Heavy rains have slowed project, but Sanchez confident work will get done

Mauricio Julian Cuellar Jr., Alice Echo-News Journal

The sewer improvement projects in the Rancho Alegre area have suffered some setbacks in recent weeks due to the heavy rains that affected the area. Jim Wells County Precinct 2 Commissioner Zenaida Sanchez is confident that the work will get done, and said the public will see noticeable improvements.

"We have two separate contracts going on in the area right now. I realize that the folks in the area are impatient right now, but due to the recent bad weather and the fact that they are building in a flood plain area, they are just going to have to be patient," Sanchez said.

Both Younts Construction and ABD Construction are currently working on projects in the Westside community.

ABD is still on schedule to complete their project, as per contract, but Younts is currently in talks to receive additional time to finish the sewer improvement project, according to Pete Anaya, an engineer with Coym, Rehmet and Gutierrez Engineering, who is in charge of overseeing the engineering aspects of the project.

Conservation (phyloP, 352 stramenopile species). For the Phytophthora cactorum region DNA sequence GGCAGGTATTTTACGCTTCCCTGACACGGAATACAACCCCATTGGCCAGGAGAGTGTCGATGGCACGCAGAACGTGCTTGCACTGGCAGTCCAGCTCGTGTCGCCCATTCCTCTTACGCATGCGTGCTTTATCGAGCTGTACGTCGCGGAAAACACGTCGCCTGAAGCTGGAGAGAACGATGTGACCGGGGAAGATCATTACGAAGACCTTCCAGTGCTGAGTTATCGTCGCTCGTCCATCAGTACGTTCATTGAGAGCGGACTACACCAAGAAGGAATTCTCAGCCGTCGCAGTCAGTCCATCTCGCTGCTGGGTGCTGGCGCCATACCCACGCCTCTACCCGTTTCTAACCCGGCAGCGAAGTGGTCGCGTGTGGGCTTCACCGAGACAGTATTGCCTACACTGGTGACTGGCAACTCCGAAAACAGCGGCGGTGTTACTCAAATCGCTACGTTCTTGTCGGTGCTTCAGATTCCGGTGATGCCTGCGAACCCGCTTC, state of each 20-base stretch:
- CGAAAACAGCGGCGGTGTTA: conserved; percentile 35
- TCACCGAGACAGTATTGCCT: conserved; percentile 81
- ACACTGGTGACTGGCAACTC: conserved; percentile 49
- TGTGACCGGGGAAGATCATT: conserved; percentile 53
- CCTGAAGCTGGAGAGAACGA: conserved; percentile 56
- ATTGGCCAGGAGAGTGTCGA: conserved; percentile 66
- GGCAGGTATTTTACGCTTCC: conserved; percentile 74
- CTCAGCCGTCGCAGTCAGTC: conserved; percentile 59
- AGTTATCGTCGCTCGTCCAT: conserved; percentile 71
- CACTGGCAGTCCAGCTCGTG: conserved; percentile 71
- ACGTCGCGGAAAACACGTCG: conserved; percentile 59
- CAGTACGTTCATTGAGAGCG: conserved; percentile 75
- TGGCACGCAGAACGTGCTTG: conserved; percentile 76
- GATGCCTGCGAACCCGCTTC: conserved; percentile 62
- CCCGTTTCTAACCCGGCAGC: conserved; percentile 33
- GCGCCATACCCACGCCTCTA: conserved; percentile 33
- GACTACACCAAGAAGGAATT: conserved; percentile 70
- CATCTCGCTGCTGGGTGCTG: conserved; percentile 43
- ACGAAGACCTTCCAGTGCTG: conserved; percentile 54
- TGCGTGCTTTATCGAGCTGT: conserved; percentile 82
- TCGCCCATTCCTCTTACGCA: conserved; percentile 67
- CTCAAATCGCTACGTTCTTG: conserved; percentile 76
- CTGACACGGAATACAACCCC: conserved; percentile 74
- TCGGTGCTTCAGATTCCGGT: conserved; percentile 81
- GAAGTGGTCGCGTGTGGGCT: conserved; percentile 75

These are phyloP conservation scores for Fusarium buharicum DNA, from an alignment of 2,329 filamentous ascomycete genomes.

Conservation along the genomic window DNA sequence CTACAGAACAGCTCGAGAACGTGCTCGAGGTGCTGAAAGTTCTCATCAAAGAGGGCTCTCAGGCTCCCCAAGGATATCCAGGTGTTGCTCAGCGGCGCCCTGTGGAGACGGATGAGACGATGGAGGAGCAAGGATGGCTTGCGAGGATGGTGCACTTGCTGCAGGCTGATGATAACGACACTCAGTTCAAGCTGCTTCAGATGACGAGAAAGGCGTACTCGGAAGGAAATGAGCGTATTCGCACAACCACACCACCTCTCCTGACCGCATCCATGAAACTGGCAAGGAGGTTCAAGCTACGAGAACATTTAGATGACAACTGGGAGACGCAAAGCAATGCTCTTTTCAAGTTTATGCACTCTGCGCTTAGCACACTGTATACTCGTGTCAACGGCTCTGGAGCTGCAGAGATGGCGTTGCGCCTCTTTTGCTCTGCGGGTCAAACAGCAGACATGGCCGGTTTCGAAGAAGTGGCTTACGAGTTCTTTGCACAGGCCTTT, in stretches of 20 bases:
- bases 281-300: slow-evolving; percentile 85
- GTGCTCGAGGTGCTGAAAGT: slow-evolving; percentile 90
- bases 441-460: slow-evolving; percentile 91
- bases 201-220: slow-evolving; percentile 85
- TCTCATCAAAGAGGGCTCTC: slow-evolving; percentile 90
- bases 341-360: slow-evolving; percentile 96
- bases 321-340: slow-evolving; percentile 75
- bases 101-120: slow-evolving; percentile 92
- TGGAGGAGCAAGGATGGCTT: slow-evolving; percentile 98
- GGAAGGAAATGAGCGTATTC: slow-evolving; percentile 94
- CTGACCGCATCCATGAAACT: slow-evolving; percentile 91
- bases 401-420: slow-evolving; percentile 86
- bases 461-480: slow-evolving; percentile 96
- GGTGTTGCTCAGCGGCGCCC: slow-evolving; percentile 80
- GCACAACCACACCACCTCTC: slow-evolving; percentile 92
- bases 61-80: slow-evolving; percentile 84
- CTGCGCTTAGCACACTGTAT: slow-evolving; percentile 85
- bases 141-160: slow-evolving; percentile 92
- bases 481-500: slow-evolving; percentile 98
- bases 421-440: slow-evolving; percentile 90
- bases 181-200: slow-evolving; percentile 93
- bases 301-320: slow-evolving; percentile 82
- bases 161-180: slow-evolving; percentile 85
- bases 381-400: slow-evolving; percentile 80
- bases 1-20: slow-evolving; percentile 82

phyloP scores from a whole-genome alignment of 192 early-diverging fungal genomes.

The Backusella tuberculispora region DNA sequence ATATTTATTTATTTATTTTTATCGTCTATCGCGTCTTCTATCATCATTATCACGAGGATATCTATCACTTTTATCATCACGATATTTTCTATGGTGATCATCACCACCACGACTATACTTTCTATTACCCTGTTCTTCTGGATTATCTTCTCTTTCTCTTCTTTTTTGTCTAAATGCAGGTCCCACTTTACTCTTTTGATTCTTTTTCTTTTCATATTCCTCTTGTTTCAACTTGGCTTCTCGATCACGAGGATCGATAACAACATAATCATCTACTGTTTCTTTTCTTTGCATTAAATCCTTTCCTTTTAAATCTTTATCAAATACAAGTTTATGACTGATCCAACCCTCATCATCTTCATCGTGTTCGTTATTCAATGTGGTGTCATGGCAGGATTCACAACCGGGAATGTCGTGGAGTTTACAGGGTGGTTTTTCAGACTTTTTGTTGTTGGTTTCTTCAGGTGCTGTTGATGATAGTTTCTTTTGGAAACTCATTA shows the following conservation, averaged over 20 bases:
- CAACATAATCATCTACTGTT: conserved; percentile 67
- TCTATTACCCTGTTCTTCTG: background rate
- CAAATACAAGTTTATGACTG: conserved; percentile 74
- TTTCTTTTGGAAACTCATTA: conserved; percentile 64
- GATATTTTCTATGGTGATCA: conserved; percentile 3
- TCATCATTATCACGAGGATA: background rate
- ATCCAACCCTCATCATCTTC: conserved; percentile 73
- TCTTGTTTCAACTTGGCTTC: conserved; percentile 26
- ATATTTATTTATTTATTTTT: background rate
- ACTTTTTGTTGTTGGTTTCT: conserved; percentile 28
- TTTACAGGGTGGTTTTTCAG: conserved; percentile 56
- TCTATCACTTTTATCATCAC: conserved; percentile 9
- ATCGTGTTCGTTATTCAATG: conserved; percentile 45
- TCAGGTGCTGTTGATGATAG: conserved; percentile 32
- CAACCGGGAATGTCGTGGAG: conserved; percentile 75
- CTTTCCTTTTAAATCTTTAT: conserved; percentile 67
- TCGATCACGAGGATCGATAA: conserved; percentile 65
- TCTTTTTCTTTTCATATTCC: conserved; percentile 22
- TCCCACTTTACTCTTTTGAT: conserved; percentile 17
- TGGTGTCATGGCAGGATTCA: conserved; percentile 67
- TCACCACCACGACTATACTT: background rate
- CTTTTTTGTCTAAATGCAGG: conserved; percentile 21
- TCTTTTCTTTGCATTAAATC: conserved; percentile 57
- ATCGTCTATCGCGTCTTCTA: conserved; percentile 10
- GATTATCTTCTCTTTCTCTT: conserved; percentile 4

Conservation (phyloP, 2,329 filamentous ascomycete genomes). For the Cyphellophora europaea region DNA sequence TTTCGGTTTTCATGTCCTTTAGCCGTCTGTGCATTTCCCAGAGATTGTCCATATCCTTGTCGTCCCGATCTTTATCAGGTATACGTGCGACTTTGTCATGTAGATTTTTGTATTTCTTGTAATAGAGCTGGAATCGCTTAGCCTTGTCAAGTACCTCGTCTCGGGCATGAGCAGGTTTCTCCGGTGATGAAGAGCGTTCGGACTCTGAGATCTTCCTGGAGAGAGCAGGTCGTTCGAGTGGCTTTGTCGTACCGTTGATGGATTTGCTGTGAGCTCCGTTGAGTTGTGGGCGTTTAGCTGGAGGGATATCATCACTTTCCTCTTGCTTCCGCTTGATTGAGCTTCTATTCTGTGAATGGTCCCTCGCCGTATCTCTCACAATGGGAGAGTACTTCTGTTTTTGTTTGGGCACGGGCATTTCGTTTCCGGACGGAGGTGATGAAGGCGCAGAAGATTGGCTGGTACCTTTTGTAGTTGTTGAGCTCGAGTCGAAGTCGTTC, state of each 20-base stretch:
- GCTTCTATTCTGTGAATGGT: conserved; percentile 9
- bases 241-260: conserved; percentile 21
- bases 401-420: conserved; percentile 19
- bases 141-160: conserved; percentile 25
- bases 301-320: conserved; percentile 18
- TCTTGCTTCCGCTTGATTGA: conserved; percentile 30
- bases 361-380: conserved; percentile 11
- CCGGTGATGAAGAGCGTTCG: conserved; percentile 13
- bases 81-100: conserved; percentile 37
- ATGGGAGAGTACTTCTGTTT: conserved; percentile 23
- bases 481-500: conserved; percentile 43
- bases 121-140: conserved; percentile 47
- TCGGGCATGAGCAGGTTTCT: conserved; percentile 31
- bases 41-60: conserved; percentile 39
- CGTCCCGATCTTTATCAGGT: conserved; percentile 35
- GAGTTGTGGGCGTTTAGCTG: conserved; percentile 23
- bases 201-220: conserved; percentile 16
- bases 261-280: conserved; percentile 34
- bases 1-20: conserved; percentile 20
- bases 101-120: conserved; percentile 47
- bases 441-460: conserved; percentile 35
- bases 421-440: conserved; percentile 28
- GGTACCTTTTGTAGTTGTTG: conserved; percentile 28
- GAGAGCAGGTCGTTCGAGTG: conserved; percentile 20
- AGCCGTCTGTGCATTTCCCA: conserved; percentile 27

Younts originally signed to complete the work by March 4. They have since asked for additional days, and Anaya said officials were in discussions with the company. ABD was contracted to complete the work on July 15 which Anays said might be possible.

"They have asked for additional time, but they're on some of their last lines right now, and should be complete by that time or within a few days of that date," Anaya said.

Much of that time variation is due to the weather, county officials said. Rancho Alegre experienced some of the worst flooding in Jim Wells County last month, and the area experienced more wet weather late this week, which puts a hamper on construction efforts.

Sanchez said that the county was able to secure additional grant funding, enough to ensure that several roads in the area will receive seal coating when the improvements are completed.

As for the condition of the roads after the project, Sanchez said, "they will be better then they were before."